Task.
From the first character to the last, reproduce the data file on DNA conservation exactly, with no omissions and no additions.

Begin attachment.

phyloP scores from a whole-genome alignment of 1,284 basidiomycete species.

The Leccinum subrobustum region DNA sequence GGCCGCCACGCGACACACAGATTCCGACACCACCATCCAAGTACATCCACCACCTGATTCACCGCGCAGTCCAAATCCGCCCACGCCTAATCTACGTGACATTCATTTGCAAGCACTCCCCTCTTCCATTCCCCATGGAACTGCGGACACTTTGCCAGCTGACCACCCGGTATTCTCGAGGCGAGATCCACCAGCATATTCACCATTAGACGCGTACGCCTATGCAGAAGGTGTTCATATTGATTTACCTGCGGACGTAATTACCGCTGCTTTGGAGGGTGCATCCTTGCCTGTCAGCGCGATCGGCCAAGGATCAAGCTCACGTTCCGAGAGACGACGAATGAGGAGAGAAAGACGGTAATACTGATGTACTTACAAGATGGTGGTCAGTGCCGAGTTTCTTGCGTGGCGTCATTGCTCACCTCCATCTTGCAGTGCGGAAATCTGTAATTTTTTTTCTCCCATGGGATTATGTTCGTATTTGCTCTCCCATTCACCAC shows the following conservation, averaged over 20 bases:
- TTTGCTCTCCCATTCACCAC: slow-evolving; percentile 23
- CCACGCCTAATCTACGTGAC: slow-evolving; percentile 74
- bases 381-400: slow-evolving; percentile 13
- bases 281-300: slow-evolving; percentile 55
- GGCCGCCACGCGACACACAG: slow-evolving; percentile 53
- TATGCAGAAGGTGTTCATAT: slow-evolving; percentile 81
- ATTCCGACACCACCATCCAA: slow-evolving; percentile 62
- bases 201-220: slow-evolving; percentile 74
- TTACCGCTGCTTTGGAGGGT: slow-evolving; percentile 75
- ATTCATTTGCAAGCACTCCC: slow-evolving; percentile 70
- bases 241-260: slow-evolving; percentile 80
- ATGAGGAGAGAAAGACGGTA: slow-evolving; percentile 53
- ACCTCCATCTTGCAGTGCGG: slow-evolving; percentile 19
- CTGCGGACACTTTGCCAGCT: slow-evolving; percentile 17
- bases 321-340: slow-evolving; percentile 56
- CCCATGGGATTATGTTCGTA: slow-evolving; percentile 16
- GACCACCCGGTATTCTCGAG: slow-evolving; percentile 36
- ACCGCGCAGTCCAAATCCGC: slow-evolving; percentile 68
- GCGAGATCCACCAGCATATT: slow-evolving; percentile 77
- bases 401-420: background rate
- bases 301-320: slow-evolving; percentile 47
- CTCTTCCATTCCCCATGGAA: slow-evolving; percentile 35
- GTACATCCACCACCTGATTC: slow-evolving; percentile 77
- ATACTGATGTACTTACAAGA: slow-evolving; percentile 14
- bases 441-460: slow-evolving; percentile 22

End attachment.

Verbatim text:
phyloP scores from a whole-genome alignment of 1,284 basidiomycete species.

The Leccinum subrobustum region DNA sequence GGCCGCCACGCGACACACAGATTCCGACACCACCATCCAAGTACATCCACCACCTGATTCACCGCGCAGTCCAAATCCGCCCACGCCTAATCTACGTGACATTCATTTGCAAGCACTCCCCTCTTCCATTCCCCATGGAACTGCGGACACTTTGCCAGCTGACCACCCGGTATTCTCGAGGCGAGATCCACCAGCATATTCACCATTAGACGCGTACGCCTATGCAGAAGGTGTTCATATTGATTTACCTGCGGACGTAATTACCGCTGCTTTGGAGGGTGCATCCTTGCCTGTCAGCGCGATCGGCCAAGGATCAAGCTCACGTTCCGAGAGACGACGAATGAGGAGAGAAAGACGGTAATACTGATGTACTTACAAGATGGTGGTCAGTGCCGAGTTTCTTGCGTGGCGTCATTGCTCACCTCCATCTTGCAGTGCGGAAATCTGTAATTTTTTTTCTCCCATGGGATTATGTTCGTATTTGCTCTCCCATTCACCAC shows the following conservation, averaged over 20 bases:
- TTTGCTCTCCCATTCACCAC: slow-evolving; percentile 23
- CCACGCCTAATCTACGTGAC: slow-evolving; percentile 74
- bases 381-400: slow-evolving; percentile 13
- bases 281-300: slow-evolving; percentile 55
- GGCCGCCACGCGACACACAG: slow-evolving; percentile 53
- TATGCAGAAGGTGTTCATAT: slow-evolving; percentile 81
- ATTCCGACACCACCATCCAA: slow-evolving; percentile 62
- bases 201-220: slow-evolving; percentile 74
- TTACCGCTGCTTTGGAGGGT: slow-evolving; percentile 75
- ATTCATTTGCAAGCACTCCC: slow-evolving; percentile 70
- bases 241-260: slow-evolving; percentile 80
- ATGAGGAGAGAAAGACGGTA: slow-evolving; percentile 53
- ACCTCCATCTTGCAGTGCGG: slow-evolving; percentile 19
- CTGCGGACACTTTGCCAGCT: slow-evolving; percentile 17
- bases 321-340: slow-evolving; percentile 56
- CCCATGGGATTATGTTCGTA: slow-evolving; percentile 16
- GACCACCCGGTATTCTCGAG: slow-evolving; percentile 36
- ACCGCGCAGTCCAAATCCGC: slow-evolving; percentile 68
- GCGAGATCCACCAGCATATT: slow-evolving; percentile 77
- bases 401-420: background rate
- bases 301-320: slow-evolving; percentile 47
- CTCTTCCATTCCCCATGGAA: slow-evolving; percentile 35
- GTACATCCACCACCTGATTC: slow-evolving; percentile 77
- ATACTGATGTACTTACAAGA: slow-evolving; percentile 14
- bases 441-460: slow-evolving; percentile 22